onsdag 16. september 2020

The Vagaries of Crime and Punishment in China

This week saw the detention in China of Geng Xiaonan, a well-known Beijing publisher and outspoken supporter of the famously harassed former Tsinghua University law professor Xu Zhangrun. Geng is reportedly destined for “very heavy” punishment, not the 15 day maximum in an unpleasant detention cell usually imposed for minor offenses not deemed sufficiently grave to constitute a “crime.” The initial “illegal activity” charge against her is vague enough to cover either her publishing business alone or her open support for Xu or, very likely, both. How long her husband, detained with her, will be held will depend on how important his interrogation seems to her case.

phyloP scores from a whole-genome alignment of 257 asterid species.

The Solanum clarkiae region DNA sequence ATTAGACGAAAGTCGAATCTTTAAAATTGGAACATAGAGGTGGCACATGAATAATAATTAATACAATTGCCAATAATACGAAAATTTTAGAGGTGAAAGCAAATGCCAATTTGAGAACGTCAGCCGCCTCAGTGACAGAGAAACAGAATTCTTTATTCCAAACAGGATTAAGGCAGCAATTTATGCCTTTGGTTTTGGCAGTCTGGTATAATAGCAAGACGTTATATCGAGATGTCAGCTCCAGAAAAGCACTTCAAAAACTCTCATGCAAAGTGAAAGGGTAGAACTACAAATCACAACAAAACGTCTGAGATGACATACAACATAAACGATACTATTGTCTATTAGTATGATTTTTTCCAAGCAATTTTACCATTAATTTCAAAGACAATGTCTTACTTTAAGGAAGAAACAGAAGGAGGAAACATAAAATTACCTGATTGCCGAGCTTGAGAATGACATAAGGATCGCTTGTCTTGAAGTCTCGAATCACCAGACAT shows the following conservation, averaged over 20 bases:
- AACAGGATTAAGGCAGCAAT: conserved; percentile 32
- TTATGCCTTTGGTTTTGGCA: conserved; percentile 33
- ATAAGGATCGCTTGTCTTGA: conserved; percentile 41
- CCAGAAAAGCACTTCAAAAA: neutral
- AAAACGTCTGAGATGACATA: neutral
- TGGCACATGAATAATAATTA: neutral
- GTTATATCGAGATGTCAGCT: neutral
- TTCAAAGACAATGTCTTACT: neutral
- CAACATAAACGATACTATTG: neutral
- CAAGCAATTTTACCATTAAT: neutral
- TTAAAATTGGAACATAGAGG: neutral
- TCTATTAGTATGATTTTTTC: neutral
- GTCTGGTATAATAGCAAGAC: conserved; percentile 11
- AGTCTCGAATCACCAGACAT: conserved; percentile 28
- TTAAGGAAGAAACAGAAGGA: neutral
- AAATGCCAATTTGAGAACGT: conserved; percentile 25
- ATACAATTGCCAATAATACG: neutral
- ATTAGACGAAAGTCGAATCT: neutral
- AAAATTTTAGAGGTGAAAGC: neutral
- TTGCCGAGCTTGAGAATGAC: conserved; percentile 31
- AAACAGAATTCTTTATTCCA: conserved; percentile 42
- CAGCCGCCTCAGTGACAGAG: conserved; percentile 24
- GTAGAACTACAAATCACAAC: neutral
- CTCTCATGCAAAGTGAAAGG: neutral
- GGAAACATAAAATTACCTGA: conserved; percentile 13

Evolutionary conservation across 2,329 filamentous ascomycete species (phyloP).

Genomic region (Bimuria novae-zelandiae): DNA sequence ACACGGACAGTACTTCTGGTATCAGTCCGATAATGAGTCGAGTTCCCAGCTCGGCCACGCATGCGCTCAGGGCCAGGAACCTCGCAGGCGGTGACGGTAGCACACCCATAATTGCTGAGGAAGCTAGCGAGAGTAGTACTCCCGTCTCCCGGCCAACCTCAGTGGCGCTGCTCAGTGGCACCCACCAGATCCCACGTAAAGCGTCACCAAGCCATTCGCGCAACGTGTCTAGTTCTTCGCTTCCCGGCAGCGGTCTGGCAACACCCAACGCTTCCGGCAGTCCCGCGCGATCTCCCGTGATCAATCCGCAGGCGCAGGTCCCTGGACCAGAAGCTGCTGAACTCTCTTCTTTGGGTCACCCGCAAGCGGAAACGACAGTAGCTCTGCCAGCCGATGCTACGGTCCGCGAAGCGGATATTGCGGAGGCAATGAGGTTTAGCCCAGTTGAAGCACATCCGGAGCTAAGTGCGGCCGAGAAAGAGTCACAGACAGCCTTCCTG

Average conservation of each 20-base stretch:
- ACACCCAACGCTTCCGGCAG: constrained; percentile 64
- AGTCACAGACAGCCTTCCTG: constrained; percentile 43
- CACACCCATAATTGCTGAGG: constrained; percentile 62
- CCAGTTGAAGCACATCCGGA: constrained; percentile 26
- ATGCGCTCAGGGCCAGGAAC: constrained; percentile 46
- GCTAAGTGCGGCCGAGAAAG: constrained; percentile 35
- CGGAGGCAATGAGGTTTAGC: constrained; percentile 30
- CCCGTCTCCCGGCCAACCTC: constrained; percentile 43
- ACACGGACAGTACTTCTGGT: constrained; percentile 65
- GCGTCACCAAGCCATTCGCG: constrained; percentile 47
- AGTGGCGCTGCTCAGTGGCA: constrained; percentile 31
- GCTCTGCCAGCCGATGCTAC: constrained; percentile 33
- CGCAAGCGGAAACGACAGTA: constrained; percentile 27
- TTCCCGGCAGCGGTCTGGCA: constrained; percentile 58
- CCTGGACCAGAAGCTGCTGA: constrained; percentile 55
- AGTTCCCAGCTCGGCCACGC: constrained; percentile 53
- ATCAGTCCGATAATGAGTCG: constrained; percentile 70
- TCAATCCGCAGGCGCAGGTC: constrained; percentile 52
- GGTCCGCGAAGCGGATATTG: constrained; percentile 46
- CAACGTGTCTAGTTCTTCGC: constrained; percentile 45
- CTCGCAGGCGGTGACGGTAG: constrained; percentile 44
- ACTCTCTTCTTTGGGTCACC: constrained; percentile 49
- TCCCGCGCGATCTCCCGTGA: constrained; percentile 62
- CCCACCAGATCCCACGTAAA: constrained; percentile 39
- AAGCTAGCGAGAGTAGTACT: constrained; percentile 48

The ongoing repression of mainland Chinese protesters against injustice continues to raise many questions about the Communist Party’s punishment systems. Who gets detained? When? After what kinds of warnings and preliminary “education”? What type of detention is chosen and why? When, for example, does the Party select, for up to six months, the widely-feared incommunicado detention by a government “supervisory commission,” initially preempting not only the formal criminal process but the entire justice system?